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OTHER ITA SITES:
Kofi Annan, The Middle East Repairman; Can His Handiwork Keep The Peace?
Secretary-General Kofi Annan sped to the Middle East with his UN emergency repair kit to do maintenance work on the quick fix the UN implemented between Israel and Hezbollah. Only trouble is, his traveling handiwork doesn’t seem as much like the permanent fix as all the world would like to count on. Even while he was cobbling the warring factions together, his work looked more like duct tape that could unravel as quick as a speeding bullet.
For instance, the dutiful diplomat emerged from his meeting in Lebanon with the powers that may or may not be, maintaining that the nation is sincere in its desire for peace. Why? According to him, Lebanon learned hard lessons from having Israeli bombs drop on it. Such reality therapy seems like a painful way to grasp the obvious. Yet at the same time as he was supposedly throwing ashes of repentance on his forehead, Lebanese President Siniora announced that he had nothing to talk about with Israel as long as the Israeli air and sea blockage remained in effect. It was lifted a few days later. Hooray for Mr. Fixit.
More troubling is the nagging drip, drip, drip that we hear in regard to the Lebanese government’s admission that disarming Hezbollah, a prudent step called for in the UN resolution, would cause a civil war. Did you or did you not just sense that the duct tape might unravel?
Next, the dedicated repairman flew off to meet with Bashar al-Assad, whose favorite form of present bashing is to retail armaments to Hezbollah. Yet Kofi emerged from his quick-fix, Annan-Assad meeting to announce that Mr. Assad understood that the UN resolution called for an end to supplying arms to any element in Lebanon without the approval of the central government. But – drip, drip, drip – al-Assad did not appear with him to announce that the fix is in.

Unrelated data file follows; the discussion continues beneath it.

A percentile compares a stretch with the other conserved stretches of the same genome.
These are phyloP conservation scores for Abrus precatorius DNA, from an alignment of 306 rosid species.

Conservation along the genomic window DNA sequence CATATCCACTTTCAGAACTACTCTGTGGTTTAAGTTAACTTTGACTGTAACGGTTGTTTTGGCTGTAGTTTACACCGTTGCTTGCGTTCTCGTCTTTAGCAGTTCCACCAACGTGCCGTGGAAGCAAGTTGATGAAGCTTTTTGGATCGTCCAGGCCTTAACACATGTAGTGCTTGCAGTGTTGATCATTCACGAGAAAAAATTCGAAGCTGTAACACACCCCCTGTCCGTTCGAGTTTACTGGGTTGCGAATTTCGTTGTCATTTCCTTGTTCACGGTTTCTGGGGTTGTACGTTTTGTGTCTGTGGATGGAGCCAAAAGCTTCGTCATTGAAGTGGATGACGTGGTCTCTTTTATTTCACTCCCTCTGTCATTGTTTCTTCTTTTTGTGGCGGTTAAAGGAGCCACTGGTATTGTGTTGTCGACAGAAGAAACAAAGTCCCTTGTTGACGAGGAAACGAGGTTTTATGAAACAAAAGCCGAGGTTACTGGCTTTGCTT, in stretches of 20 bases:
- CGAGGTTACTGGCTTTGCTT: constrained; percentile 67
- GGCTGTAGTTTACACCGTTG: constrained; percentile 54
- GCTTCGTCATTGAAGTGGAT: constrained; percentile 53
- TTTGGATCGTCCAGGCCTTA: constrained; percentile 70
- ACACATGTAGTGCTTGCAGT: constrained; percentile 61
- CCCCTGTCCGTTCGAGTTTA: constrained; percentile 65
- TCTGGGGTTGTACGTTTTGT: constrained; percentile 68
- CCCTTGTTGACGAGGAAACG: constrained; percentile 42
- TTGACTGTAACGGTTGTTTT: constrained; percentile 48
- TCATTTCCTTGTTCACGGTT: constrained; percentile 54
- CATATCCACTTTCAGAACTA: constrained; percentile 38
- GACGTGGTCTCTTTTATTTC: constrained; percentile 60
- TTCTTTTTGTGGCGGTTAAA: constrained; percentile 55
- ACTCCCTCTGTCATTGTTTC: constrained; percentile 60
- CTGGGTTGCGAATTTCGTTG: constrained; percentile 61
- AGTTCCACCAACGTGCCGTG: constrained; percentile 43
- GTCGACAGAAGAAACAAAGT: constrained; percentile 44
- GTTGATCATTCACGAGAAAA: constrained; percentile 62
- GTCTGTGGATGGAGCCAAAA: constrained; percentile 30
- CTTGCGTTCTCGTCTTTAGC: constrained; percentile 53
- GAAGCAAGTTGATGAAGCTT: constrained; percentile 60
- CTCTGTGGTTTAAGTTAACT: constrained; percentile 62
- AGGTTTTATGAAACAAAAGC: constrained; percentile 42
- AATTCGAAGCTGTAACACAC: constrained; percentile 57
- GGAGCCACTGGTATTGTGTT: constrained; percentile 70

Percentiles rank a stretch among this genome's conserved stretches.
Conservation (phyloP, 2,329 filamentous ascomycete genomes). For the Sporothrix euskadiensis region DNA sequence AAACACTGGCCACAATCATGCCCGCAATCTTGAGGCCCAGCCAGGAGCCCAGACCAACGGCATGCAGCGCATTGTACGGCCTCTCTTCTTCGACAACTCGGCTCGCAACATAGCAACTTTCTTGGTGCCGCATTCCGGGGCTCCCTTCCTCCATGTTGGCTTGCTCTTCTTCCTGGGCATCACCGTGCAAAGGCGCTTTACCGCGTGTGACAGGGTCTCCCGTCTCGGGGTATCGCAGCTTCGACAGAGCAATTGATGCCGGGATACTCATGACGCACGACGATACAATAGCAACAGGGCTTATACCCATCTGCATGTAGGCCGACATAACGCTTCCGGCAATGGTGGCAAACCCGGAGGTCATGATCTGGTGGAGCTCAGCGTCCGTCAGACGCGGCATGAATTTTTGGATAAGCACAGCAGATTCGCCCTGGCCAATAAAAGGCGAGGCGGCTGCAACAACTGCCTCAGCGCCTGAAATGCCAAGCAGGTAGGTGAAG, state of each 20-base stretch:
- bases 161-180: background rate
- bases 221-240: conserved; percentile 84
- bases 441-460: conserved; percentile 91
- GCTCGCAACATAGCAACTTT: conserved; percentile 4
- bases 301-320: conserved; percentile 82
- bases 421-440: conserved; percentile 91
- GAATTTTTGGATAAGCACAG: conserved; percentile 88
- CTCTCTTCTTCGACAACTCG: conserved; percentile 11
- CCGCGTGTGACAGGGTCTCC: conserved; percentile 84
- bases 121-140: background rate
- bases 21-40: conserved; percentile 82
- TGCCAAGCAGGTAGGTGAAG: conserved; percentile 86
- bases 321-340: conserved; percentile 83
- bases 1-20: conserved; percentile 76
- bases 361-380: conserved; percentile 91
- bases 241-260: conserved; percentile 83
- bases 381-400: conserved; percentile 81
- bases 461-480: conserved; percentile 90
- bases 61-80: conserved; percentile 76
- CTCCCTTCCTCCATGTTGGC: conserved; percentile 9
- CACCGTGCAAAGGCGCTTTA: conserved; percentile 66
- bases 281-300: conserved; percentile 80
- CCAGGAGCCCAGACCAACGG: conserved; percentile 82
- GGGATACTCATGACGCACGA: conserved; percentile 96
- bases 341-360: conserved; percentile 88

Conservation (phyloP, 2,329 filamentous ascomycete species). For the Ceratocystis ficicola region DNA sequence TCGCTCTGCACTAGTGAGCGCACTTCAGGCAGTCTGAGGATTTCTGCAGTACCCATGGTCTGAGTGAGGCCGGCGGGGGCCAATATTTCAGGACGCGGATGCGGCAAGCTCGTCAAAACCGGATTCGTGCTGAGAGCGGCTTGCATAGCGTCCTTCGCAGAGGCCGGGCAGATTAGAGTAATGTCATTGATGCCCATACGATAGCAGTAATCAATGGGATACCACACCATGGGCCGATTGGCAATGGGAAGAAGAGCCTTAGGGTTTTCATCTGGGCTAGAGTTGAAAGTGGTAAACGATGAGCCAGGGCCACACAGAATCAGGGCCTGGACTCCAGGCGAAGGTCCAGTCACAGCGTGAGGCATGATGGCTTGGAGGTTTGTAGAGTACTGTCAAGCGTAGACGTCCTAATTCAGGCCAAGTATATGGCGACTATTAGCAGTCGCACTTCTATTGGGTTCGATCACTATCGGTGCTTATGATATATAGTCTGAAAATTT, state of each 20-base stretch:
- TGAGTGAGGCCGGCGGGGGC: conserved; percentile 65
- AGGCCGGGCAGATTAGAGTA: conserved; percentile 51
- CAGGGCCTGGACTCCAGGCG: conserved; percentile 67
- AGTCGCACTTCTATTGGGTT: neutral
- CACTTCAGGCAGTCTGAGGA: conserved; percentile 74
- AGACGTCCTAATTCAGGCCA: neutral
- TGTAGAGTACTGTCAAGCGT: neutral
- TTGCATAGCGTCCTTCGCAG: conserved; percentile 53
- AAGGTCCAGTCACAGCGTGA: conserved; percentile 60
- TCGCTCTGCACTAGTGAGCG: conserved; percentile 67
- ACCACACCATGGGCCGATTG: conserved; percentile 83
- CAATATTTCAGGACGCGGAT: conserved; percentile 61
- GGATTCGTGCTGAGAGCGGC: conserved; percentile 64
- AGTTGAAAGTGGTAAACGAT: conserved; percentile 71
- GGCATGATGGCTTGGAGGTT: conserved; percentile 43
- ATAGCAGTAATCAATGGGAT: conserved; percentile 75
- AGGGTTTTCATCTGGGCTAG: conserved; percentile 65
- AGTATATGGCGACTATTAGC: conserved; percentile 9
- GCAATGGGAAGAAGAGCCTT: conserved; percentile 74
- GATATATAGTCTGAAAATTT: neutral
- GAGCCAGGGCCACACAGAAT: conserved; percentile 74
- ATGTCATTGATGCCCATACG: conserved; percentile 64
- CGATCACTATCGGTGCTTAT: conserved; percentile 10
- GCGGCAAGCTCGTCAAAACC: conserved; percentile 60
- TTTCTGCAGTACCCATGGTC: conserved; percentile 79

Next, Annan, who now seemed more like a miracle man, hurried off to Tehran, where he met with the belligerent president of the magnificent mullahdom, Mahmoud Ahmadinejad. Once again, the amazingly capable UN handyman emerged to announce, one, that Ahmadinejad had agreed with the no-no about providing Hezbollah with anymore weapons and, two, that Iran was open to negotiations about its nuclear program. Yet – drip, drip, drip – the head knucklehead did not appear at the press conference when Annan made his seemingly miraculous pronouncements. Instead, he found occasion to remind the trembling world that his nation would not give up its right to the peaceful uses of the A-bomb.
Yet, just as sanctions loomed, the malicious mullahs allowed their chief nuclear negotiator, Alibi Larijani, to say Iran might consider suspension for two months; that is, he provided just enough seeming flexibility to make unrealistic hope spring anew in the vacillating minds of Western negotiators, who are attempting to duke out the nuke issue without raising a glove.
Finally, Annan found a party to the peace who would at least appear in public with him for a photo op: Ehud Olmert, who recently bestrode the world’s stage as Israel’s warrior Hamlet. Yet – drip, drip, drip – while Annan was once again enthusiastic about the prospects for peace through duct tape, Olmert insisted, at the time, that Israel’s air and sea blockades of Lebanon would not be lifted until 5,000 UN peacekeepers were on the ground in Lebanon and he reiterated Israel’s right to, of all things, defend itself. Thankfully, a few days after the confident repairman’s pronouncements, Israel did lift the blockade.
Sorrowfully, Annan’s tape job was also punctuated by the drip, drip, drip of more Israeli and Lebanese deaths due to violations of the ceasefire and the drip, drip, drip due to the persistent realization that none of the two soldiers kidnapped by Hezbollah who served as the breakdown that led to war have been released. In another area of the suspect diplomatic basement, there was also the drip, drip, drip of the kidnapped Israeli soldier who has still not been returned by Hamas.
Now, Annan has agreed to help mediate the release of all three soldiers. Let’s hope he can find more in his toolkit than duct tape. He’ll need them to make any progress with the reason-proof twosome of Hez and Ham.
While we gratefully salute whatever fixes Mr. Annan, the repairman, was able to make, we do wish that his urgent handiwork provided evidence of more than the patchwork in which we already hear disappointment’s telltale drip.
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